HOLIDAY BOWL: Let's Play Two?

By at December 5, 2010 | 8:41 PM | Print


This isn't kissing your sister. This is kissing your sister's best friend with the peanut butter breath and three tons of metal in her mouth.

In what appears to be a final turn of the Big 12 screw, Nebraska learned Sunday night that it's headed back to the Dec. 30 Holiday Bowl to play Washington, a team NU smashed 56-21 in September.

The 6-6 Huskies, on a three-game winning streak, qualified for a bowl by scoring a last-minute touchdown in a 35-28 win over Washington State Saturday night.

The 10-3 Huskers lost the Big 12 Championship 23-20 to Oklahoma, which opened them up for a precipitous fall in the bowl slate, especially considering the Big 12 had five teams with at least nine wins.

But no one predicted, until now, that NU would fall this far to face a team it already thoroughly humiliated.

What happened? The Insight Bowl, held Dec. 28 at Sun Devil Stadium in Tempe, selected Missouri over Nebraska to play Iowa. In 2008 and 2009, the Tigers received bowl snubs – although not quite like this.

Conspiracy? NU fans have certainly thrown around the word often enough as it pertains to the Big 12.

Consider: Hawkeyes vs. Huskers sells better on television and at the admission gate. The Big Red Faithful has consistently traveled better than Mizzou – the opposite would be the case in basketball – they gobble up more pay-per-view sales and move more merchandise. The Huskers also have a massive contingent of fans in the Phoenix metro, built up over many years of bowl trips to the Fiesta Bowl and road games at Arizona State.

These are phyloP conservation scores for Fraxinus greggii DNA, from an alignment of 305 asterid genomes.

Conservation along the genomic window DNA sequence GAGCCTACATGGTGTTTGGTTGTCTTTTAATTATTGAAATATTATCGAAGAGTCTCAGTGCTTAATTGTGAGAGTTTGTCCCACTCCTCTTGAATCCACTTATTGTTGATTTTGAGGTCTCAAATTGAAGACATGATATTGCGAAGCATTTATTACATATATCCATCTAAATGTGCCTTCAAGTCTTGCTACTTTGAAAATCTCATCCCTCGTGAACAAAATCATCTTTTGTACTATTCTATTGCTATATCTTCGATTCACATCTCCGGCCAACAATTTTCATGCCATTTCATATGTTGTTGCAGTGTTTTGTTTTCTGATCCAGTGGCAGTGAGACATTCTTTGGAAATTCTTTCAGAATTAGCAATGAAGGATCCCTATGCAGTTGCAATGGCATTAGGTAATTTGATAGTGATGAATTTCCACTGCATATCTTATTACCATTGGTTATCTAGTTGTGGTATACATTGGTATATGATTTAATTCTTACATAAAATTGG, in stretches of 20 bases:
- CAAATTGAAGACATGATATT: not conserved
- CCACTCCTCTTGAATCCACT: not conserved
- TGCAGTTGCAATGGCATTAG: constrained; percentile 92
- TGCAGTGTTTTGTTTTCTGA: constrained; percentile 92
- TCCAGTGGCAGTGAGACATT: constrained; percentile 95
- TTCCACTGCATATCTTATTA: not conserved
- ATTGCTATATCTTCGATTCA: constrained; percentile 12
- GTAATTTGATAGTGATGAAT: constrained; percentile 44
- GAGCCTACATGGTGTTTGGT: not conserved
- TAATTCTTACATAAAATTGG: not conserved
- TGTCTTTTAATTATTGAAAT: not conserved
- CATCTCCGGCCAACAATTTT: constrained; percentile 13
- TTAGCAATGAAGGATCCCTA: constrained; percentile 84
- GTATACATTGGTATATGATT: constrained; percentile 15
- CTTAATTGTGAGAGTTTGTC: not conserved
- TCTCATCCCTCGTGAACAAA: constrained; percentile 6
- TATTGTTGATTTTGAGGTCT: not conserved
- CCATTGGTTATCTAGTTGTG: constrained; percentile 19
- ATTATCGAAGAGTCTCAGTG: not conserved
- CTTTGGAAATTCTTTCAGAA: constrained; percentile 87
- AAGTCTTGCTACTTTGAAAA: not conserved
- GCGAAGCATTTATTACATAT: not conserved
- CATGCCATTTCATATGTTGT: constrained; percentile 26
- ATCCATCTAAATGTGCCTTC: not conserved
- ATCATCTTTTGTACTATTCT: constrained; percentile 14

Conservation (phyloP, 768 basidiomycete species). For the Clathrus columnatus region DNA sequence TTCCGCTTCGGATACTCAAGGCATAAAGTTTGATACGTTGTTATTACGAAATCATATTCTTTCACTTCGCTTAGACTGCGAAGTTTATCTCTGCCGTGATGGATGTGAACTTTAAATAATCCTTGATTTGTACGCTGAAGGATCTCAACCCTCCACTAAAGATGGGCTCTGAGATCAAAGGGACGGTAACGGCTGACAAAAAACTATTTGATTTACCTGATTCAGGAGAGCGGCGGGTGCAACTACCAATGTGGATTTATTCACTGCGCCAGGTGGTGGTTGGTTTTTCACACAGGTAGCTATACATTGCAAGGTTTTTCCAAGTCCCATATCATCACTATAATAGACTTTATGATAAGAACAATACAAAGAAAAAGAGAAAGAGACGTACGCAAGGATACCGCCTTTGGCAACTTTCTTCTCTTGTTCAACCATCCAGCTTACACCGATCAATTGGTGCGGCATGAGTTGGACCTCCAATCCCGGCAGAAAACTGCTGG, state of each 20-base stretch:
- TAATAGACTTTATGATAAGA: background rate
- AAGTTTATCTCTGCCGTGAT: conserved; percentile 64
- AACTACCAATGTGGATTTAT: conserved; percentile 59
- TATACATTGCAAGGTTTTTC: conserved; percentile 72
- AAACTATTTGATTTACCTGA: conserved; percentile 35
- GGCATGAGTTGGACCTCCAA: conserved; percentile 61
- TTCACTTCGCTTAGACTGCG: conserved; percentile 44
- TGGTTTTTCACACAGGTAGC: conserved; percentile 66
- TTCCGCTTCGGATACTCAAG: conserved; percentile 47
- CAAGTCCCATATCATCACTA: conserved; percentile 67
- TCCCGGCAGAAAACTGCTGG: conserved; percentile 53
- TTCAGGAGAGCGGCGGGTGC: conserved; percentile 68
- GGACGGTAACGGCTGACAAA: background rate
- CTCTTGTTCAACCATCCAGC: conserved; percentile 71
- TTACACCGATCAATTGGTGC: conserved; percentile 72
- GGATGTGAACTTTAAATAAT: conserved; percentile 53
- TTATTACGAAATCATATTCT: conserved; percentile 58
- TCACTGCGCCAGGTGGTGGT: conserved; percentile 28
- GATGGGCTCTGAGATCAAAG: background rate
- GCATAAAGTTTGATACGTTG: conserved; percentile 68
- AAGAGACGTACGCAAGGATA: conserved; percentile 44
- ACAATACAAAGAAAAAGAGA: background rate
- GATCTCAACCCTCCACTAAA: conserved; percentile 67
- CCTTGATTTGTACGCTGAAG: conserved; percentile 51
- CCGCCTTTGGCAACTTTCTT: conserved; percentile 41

But a NU/Iowa matchup would also feature two Big Ten teams in a Big 12 bowl. And Missouri is ranked higher than Nebraska in the Bowl Championship Series rankings.

And, of course, the Big 12 is the Big 12.

That UW landed in San Diego is the result of four remarkable Pac-10 events converging in one year:

-The NCAA deemed 8-5 USC ineligible for a bowl game after finding that former Heisman Trophy winner Reggie Bush and his family received improper extra benefits from runners and hustlers.

-Oregon State chose, of its own volition, to play at Boise State and TCU in Dallas, losing both and leaving the Beavers one win short of bowl eligibility.

-Arizona State won six games and smoked Washington, but two of its wins were against non-Division 1-A opponents. The NCAA denied ASU's appeal for a bowl.

-The Pac-10, which placed Oregon in the BCS national title and Stanford in the BCS, was too damn hard. USA Today's Jeff Sagarin rated the Pac-10 his toughest conference, but the teams – aside from the Ducks and Cardinal – all beat up on each other.

Thus, only four Pac-10 teams qualified for bowl games. So here come the Huskies. Again. It's the 1979 Orange Bowl – when Nebraska played Oklahoma in a rematch of NU's 17-14 regular-season wins – all over again. Minus a quality opponent. And a competitive game. And a Jan. 1 slot on TV.

They do say San Diego's quite pretty this time of year.

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